Meet Ingenuity: Alabama teen names NASA's pioneering Mars Helicopter

We now know what to call the helicopter that will become the first craft to ply the skies of an alien world.

The little chopper that will launch to the Red Planet this summer with NASA's Mars 2020 rover Perseverance finally has a name: Ingenuity, agency officials announced today (April 29).

The moniker was submitted by Alabama 11th grader Vaneeza Rupani, as part of NASA's "Name the Rover" contest for Mars 2020. "Perseverance" won that competition, of course, but agency officials dipped back into the submission pool to hang a name on the solar-powered Mars helicopter. (Its name was just "Mars Helicopter" until today.)

Video: How the Mars helicopter Ingenuity will fly the Martian skies
NASA's Mars 2020 rover Perseverance in pictures

Vaneeza Rupani (inset), a junior at Tuscaloosa County High School in Northport, Alabama, came up with the name Ingenuity for NASA's Mars Helicopter (an artist's impression of which is seen here) and the motivation behind it during NASA's "Name the Rover" essay contest. (Image credit: NASA/JPL-Caltech/NIA/Rupani Family)
Naming "Ingenuity"

Helicopter Vaneeza Rupani, the 11th grader who named the Mars Helicopter (Ingenuity), at home in Northport, Alabama.

(Image credit: Courtesy Rupani Family via NASA/JPL-Caltech)

Find out how Alabama 11th grader Vanessa Rupani came up with the Mars helicopter's name "Ingenuity" in this NASA Q & A.

"Ingenuity encapsulates the values that our helicopter tech demo will showcase for everyone when it takes off next year as the first aircraft on another planet's surface," NASA Administrator Jim Bridenstine, who selected the name, said in a statement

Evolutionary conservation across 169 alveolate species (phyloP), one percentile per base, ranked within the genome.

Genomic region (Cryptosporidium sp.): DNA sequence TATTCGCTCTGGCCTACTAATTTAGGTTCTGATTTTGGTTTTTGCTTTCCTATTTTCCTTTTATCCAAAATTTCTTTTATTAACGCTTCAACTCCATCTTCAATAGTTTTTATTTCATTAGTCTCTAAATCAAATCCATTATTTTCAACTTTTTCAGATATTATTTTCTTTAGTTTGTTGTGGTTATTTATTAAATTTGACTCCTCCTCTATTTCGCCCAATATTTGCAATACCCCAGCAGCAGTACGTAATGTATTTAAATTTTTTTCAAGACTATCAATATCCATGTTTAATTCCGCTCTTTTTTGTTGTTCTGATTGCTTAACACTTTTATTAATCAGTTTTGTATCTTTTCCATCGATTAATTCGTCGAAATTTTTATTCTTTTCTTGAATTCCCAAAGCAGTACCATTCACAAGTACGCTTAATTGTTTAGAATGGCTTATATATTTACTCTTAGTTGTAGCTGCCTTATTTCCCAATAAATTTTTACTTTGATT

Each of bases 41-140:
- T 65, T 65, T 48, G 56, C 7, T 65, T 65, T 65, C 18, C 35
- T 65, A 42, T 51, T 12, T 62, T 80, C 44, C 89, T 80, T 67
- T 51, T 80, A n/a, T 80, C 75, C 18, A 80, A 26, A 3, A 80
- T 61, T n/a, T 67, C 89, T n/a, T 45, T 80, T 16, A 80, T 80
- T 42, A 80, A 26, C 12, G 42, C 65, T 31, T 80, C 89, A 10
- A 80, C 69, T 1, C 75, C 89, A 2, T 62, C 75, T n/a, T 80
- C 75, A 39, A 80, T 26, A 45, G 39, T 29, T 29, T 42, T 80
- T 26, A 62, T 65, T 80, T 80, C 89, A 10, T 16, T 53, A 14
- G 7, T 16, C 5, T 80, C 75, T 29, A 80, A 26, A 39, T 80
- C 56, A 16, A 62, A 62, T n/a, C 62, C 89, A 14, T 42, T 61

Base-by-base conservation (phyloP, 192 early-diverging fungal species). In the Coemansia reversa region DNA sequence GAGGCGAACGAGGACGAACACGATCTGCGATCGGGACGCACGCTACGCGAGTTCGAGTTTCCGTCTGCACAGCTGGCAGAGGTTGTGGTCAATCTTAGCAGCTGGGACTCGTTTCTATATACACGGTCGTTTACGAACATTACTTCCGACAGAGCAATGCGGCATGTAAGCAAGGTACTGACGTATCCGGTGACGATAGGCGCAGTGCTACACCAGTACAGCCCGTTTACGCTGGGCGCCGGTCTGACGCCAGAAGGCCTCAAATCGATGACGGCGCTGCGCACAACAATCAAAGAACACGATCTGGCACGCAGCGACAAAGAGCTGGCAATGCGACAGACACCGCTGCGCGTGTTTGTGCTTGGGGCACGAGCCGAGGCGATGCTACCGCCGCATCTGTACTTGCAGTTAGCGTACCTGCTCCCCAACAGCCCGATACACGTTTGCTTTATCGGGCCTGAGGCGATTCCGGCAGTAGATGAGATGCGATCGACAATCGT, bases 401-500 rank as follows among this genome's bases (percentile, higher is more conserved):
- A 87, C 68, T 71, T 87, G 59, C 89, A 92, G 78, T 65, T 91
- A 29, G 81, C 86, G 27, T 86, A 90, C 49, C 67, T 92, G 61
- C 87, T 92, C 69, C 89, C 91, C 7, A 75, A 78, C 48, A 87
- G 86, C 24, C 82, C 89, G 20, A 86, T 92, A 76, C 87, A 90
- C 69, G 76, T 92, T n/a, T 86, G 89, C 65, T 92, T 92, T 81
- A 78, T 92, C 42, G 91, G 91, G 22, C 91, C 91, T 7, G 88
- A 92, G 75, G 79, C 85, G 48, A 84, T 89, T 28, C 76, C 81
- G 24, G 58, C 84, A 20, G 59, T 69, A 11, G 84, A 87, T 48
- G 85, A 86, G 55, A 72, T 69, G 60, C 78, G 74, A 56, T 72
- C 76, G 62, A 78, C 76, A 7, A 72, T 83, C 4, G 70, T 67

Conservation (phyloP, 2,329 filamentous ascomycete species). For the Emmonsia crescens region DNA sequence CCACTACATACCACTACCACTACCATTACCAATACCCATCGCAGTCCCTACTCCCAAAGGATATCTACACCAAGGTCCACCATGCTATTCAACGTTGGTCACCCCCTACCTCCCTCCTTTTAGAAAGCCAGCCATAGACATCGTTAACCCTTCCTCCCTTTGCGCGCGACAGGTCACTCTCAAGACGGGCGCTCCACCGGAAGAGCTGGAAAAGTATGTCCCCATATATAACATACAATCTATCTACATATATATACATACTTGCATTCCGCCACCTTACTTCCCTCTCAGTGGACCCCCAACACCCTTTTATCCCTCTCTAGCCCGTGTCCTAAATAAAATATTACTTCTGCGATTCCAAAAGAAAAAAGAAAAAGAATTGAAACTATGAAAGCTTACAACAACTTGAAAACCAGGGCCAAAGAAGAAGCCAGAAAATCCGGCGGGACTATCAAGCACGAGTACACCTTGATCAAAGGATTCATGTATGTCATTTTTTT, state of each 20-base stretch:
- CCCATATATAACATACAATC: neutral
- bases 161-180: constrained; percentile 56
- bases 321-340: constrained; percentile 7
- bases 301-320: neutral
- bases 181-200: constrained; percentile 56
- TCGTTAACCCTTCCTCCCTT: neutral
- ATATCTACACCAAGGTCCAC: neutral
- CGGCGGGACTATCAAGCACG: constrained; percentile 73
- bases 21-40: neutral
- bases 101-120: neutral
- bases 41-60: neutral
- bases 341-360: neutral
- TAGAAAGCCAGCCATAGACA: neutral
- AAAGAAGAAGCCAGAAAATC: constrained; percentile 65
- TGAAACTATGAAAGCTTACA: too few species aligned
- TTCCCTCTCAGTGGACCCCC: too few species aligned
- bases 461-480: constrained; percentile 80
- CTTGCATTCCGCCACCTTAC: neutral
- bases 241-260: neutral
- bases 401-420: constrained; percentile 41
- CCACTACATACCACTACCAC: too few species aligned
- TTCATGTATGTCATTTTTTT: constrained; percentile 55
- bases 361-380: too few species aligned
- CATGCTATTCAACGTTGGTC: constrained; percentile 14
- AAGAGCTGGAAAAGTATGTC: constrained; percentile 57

"It took a lot of hard and ingenious work to get the helicopter ready and then placed on the rover, and there's a lot more going to be required," Bridenstine added. "I was happy we had another great name from the naming contest finalists from which I was able to select something so representative of this exciting part of our next mission to Mars."

Perseverance is set to lift off this summer, with Ingenuity attached to its belly, during a three-week window that opens on July 17. The rover will touch down inside the Red Planet's Jezero Crater in February 2021 on a mission whose main tasks involve hunting for signs of ancient Mars life and collecting and caching samples for future return to Earth.

As Bridenstine mentioned, Ingenuity is a NASA tech demo; it carries no science instruments. After deploying from Perseverance on the Martian surface, the 4-lb. (1.8 kilograms) helicopter will make a series of short flights over a month-long test campaign. Ingenuity's success could pave the way for extensive aerial exploration of Mars by future rotorcraft, NASA officials have said. 

The Mars 2020 naming contest kicked off last year and drew 28,000 essay submissions from K-12 students from every U.S. state and territory. This initial pool was whittled down to 155 semifinalists, which were further culled to nine finalists in January. NASA announced in early March that Thomas Zurbuchen, associate administrator of the agency's Science Mission Directorate, had picked Perseverance — a name submitted by Virginia seventh grader Alexander Mather — from this final group for the rover. 

But Rupani's essay stood out as well, NASA officials said.

"The ingenuity and brilliance of people working hard to overcome the challenges of interplanetary travel are what allow us all to experience the wonders of space exploration," Rupani, who attends Tuscaloosa County High School in Northport, Alabama, wrote in her essay submission. "Ingenuity is what allows people to accomplish amazing things, and it allows us to expand our horizons to the edges of the universe."

Mike Wall is the author of "Out There" (Grand Central Publishing, 2018; illustrated by Karl Tate), a book about the search for alien life. Follow him on Twitter @michaeldwall. Follow us on Twitter @Spacedotcom or Facebook

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Mike Wall
Senior Space Writer

Michael Wall is a Senior Space Writer with and joined the team in 2010. He primarily covers exoplanets, spaceflight and military space, but has been known to dabble in the space art beat. His book about the search for alien life, "Out There," was published on Nov. 13, 2018. Before becoming a science writer, Michael worked as a herpetologist and wildlife biologist. He has a Ph.D. in evolutionary biology from the University of Sydney, Australia, a bachelor's degree from the University of Arizona, and a graduate certificate in science writing from the University of California, Santa Cruz. To find out what his latest project is, you can follow Michael on Twitter.